Put pain in its place:
Psychotherapy for chronic pain
Do you experience physical pain that has disrupted your sleep? Do you find you have difficulty managing the activities of your day-to-day life because of pain? Do you find that problems with physical pain have left you short tempered with the people you love? Have you worried about becoming overly reliant on pain medication, or worried about feelings of depression and/or anxiety that have developed as a consequence of your pain? Whether it is acute or chronic, pain can derail life in a variety of ways. A team approach to treatment, including your physician, your physical therapist and a psychologist with experience in chronic pain therapy can help you get back on track.
What pain is, and why it seems to affect people differently:
The experience of pain is highly individual—one person may sail through an injury, while another may find that same injury gets in the way of every aspect of life. For others, pain is a more persistent experience. Nobody knows exactly why people experience pain so differently, but we do know there are strategies that help people whose lives have been overcome by their experience of pain. Many people who find pain sticks around and take over their lives also worry that a referral to a psychologist means their doctor thinks their pain is “all in their head.” Unfortunately, this may make them resist a referral for chronic pain therapy. But when people participate in psychotherapy for chronic pain, they generally discover that addressing the emotional consequences of their pain experience helps them become more resilient in the face of their physical discomfort and get back in charge of their lives.
Psychotherapy for acute pain:
In general, psychologists and physicians who treat pain make a distinction between acute and chronic pain. Acute pain comes with illness or injury, and is expected to resolve as the body heals. Acute pain usually remits within three to 6 months, abating as the injury resolves. Helping patients manage acute pain involves support through the healing process, which can include the development of emotional strategies to manage the challenges of physical recovery. This type of pain therapy is usually brief, but can make a difference in an individual’s ability to integrate recovery strategies and adhere to medical and physical therapy as their body heals from illness or injury.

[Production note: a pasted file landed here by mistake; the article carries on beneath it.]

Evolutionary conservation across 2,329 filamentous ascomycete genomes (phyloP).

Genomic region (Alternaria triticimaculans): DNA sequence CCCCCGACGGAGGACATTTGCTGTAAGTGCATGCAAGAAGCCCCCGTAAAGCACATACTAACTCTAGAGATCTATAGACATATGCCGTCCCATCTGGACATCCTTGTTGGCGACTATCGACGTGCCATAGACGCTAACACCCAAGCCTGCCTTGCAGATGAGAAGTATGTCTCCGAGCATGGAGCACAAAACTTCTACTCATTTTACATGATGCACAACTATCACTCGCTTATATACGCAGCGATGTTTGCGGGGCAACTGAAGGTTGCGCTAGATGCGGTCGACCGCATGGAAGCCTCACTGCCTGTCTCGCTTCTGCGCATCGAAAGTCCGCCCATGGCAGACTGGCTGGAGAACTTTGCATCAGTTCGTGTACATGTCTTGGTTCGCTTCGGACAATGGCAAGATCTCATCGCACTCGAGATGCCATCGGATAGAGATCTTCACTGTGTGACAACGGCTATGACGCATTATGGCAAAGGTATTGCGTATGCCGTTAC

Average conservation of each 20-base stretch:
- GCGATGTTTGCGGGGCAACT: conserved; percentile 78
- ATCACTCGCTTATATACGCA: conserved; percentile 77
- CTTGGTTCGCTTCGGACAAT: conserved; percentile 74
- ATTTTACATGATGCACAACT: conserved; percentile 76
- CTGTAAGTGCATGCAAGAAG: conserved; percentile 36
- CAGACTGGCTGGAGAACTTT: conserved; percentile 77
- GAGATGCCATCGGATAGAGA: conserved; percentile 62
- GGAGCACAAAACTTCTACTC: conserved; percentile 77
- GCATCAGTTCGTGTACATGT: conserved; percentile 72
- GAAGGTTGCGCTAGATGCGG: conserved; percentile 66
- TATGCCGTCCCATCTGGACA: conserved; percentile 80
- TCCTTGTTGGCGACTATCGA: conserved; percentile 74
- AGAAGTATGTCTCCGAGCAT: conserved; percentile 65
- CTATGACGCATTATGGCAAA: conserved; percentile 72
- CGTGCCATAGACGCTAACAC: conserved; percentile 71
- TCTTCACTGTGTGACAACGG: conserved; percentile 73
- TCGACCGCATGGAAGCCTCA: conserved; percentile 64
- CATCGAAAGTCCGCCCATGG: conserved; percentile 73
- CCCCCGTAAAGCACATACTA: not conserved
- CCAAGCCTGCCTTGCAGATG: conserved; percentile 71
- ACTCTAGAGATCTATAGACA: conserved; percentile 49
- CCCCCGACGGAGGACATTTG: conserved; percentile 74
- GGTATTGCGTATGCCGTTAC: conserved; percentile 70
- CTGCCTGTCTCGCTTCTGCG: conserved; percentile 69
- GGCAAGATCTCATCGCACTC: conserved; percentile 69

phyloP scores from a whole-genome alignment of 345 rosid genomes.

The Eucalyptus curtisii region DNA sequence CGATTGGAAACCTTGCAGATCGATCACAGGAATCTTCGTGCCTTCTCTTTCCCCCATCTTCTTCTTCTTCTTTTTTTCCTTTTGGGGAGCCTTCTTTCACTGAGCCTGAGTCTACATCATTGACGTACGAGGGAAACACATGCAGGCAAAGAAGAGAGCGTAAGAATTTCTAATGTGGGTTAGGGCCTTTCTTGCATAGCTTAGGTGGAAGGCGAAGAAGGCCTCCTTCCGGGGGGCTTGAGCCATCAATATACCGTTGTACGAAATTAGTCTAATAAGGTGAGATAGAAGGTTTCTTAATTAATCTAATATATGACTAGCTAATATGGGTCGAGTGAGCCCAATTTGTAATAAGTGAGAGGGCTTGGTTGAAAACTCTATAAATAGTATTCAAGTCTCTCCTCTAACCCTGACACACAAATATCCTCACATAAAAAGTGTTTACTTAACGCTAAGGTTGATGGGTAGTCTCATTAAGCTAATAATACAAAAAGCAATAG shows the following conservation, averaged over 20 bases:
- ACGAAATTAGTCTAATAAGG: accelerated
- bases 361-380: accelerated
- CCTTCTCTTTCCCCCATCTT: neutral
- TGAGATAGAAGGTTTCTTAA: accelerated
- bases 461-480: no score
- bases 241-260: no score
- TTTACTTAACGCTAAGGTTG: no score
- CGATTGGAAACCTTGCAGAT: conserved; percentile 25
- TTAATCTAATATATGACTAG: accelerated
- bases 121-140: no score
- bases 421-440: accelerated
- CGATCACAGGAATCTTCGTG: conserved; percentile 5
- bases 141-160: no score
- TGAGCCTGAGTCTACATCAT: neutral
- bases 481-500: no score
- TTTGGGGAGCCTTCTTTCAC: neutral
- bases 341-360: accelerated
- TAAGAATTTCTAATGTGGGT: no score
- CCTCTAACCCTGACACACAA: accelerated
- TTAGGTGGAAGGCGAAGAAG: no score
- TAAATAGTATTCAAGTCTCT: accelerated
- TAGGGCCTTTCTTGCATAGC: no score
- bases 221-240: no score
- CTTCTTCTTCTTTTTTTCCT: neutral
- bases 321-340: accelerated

Psychotherapy for chronic pain:
Chronic pain therapy is somewhat different, because, as any chronic pain sufferer can tell you, their pain does not come with an expected expiration date. The knowledge of this alone can discourage and exhaust the sufferer and can seep into all aspects of life. Sleep can be disrupted by persistent pain. Relationships can struggle as patience frays, and a significant percentage of people who experience chronic pain report that as their pain lingers their resilience to depression and anxiety is lessened.
Treatment for chronic pain, while managed by the primary physician, often includes a psychologist who is skilled in chronic pain therapy. But it is important to know that a referral to a psychologist does not mean your doctor believes your pain is “all in your head.” A referral for chronic pain therapy can help you put the pain in its rightful place and get back to managing your life.
How I work with chronic pain:
When I see you for chronic pain therapy, you will be working with someone who is on your side and understands the magnitude of what you are dealing with. My goal is not to cure your pain, rather our work together will focus on developing a supportive and compassionate alliance dedicated to helping you better manage a life that includes physical pain. To meet that goal, my chronic pain therapy involves a variety of therapeutic techniques along with some very specific skill building strategies that are evidence based and known to help people put pain in its place
Because depression and anxiety are common side effects of living with pain, our work together will also include a careful evaluation of how you are doing in this regard. In addition, together we will monitor feelings of hopelessness or anger that so often go along with the experience of chronic body pain. If your pain has caused you to react in these ways, we will address your emotional life at the same time as we help you develop strategies for pain management. If you are not experiencing depression or anxiety, our work will mainly center on the primary goal of helping you develop realistic pain management strategies and new ways of thinking about your body and your life.
You will find our work together to be collaborative and supportive, skill based and practical. You will leave chronic pain therapy appointments with new insights, but also with specific strategies and quite often with homework assignments to help you learn and develop new pain management tools. Over time we will address many things, including learning to relax in your body, learning to strategically manage physical activity levels, and learning the value of changing your way of thinking about your body and its pain.
If you would like to consult with me about pain management therapy, please call me at 503-490-5793.